Click here to access the handout When I use Text-to-Speech.

Click here to access the handout When I use Word Prediction.

Click here to access the handout When I use Spell and Grammar Check.

Mid-tech Devices

Mid-tech devices, such as audio recorders, portable note takers, mp3 players, calculators, and pentop computers, can be useful without the cost associated with high-tech devices.


Graphic organizers provide an organizational framework to help writers generate topics and content for writing projects and can assist with the planning and organizational stages of writing, and using concept mapping software can increase the quality and quantity of writing[xxiii]. Graphic organizers benefit individuals who experience difficulty expressing their thoughts on paper as well as visual learners who need to see their ideas mapped out. While graphic organizers completed without technology can help students with LDs to improve the quality of writing[xxiv], electronic versions, such as Inspiration, allow students to arrange their thoughts on the computer screen without worrying about order, level of importance or categories because the text can be easily manipulated. Using a web-based graphic organizer with procedural prompts enabled students to produce better organized and higher quality papers, than they could produce with handwritten organizers[xxv]. Furthermore, being taught a strategy to plan and organize writing can improve the compositions of students with LDs[xxvi].
Pentop computers, such as LiveScribe smart pens, are cheaper than high-tech devices like iPads but can provide text-to-speech, strategy feedback, and other organizational functions. As cost-effective and self-regulated reading aides, pentop computers may be a useful tool for students with reading disabilities[xxvii]. Pentop computers are also useful because they utilize instruction strategies such as providing auditory feedback during composition or math work. Handheld computerized devices that provide feedback have shown to be helpful for students with LDs for essay composition[xxviii], and receptive note-taking and multiplication skills[xxix]. For example, pentop computers are able to provide reminders such as “don’t forget to carry” during multiplication questions[xxx].
Students with LDs may have a history of academic failure, which contributed to their development of learned helplessness in math. For some students, a fear of failure and low academic self-concept can lead to math related anxiety. While the use of calculators can level the playing field for students with LDs, some research has shown that calculators may actually provide unfair advantage[xxxi]. Graphing calculators may be particularly effective because they provide visual conformation of the graph-shape. The added advantage of visual data can be highly motivating for students with LDs[xxxii]. Math drill programs can be an effective way for students to learn to mentally solve math questions[xxxiii], they are also effective in increasing motivation and the addition and subtraction skills of students with dyscalculia[xxxiv]. Math Trek 1,2,3 is an example of software licensed by the Ministry of Education for use in the classroom.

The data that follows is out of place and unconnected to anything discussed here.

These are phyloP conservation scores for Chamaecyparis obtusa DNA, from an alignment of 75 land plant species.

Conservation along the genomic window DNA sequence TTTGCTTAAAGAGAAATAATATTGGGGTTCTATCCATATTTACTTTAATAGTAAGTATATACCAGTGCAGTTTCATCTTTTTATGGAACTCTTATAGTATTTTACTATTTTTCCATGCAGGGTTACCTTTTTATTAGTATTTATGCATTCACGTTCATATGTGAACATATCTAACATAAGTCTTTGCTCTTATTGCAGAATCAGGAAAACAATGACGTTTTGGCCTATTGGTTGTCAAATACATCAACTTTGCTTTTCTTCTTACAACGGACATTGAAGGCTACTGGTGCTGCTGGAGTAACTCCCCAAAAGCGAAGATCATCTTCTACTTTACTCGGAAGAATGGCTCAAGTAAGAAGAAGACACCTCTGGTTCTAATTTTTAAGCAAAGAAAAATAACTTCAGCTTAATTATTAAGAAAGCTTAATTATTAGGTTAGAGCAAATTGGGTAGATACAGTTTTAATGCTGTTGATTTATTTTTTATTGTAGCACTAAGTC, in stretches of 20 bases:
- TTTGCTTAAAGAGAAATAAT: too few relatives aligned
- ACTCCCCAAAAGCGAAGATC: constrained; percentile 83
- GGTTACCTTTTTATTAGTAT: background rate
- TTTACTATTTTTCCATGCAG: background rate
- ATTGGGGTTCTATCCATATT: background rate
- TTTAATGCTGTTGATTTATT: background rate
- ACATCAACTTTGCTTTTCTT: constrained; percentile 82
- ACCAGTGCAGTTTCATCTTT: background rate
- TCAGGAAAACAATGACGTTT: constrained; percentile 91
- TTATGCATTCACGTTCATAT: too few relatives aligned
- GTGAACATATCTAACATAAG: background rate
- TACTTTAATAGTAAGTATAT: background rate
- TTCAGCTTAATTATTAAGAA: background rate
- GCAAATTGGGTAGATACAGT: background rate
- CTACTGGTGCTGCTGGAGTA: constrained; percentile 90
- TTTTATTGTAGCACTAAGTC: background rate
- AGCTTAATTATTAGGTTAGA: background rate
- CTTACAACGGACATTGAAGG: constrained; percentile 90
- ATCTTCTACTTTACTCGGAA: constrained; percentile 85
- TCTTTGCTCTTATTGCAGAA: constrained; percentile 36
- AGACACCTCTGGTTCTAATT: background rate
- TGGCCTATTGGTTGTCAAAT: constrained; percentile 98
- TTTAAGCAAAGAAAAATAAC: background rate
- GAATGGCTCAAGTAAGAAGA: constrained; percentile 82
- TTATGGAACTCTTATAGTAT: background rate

To learn about other technological functions to support student learning, click here to access the article Assistive Technology Available on Standard Mobile Devices.

Click here to access the article Graphic Organizers.


For full reference listings, click here to access the Learn More page of this module.

[i] Lewis, 1998

[ii] Vaughn & Bos, 2009

[iii] Stetter & Hughes, 2010

[iv] Wanzek et al., 2006

[v] Hecker, Burns, Elkind, Elkind, & Katz, 2002

[vi] Lee & Vail, 2005

[vii] Chiang & Jacobs, 2009

[viii] Bouck & Flanagan, 2009

[ix] Adcock, Luna, Parkhurst, Poncy, Skinner, & Yaw, 2010

[x] MacArthur, Ferreti, Okolo, & Cavalier, 2001

[xi] Raskind & Higgins, 1999

[xii] Izzo, Yurick, & McArrell, 2009; Montali & Lewandowski, 1996; Stodden, Roberts, Takahishi, Park, & Stodden, 2012

[xiii] Raskind & Higgins, 1995; Rao, Dowrick, Yuen, & Boisvert, 2009; Zhang, 2000

[xiv] Fasting & Halaas Lyster, 2005; Holmes & Silvestri, 2009

[xv] Graham, 1999

[xvi] Higgins & Raskind, 2000

[xvii] Cullen, Richards, & Frank, 2008; Evmenova, Graff, Jerome & Behrman, 2010; Handley-More, Dietz, Billingsley & Coggins, 2003; Lewis, Graves, Ashton, & Kieley, 1998; Silió & Barbetta, 2010

[xviii] Evmenova et al., 2010

[xix] Peterson-Karlan, 2011

[xx] Tam, Archer, Mays, & Skidmore, 2005

[xxi] MacArthur, 1999

[xxii] MacArthur, 1998

[xxiii] Sturm & Rankin-Erickson, 2002

[xxiv] Institute for the Advancement of Research in Education, 2003

[xxv] Englert, Wu & Zhao, 2005; Englert, Zhao, Dunsmore, Collings, & Woblers, 2007

[xxvi] MacArthur, 2009

[xxvii] Schmitt, McCallum, Hennessey, Lovelace, & Hawkins, 2012

[xxviii] Bouck, Bassette, Taber-Doughty, Flanagan, & Szwed, 2009

[xxix] Bouck, Flanagan, Miller, & Bassette, 2009

[xxx] Doughty, Bouck, Bassette, Szwed, & Flanagan, 2013

[xxxi] Bouck & Flanagan, 2009

[xxxii] Bethell & Miller, 1998

[xxxiii] Adcock et al., 2010

[xxxiv] Amiripour, Bijan-zadeh, Pezeshki, & Najafi, 2011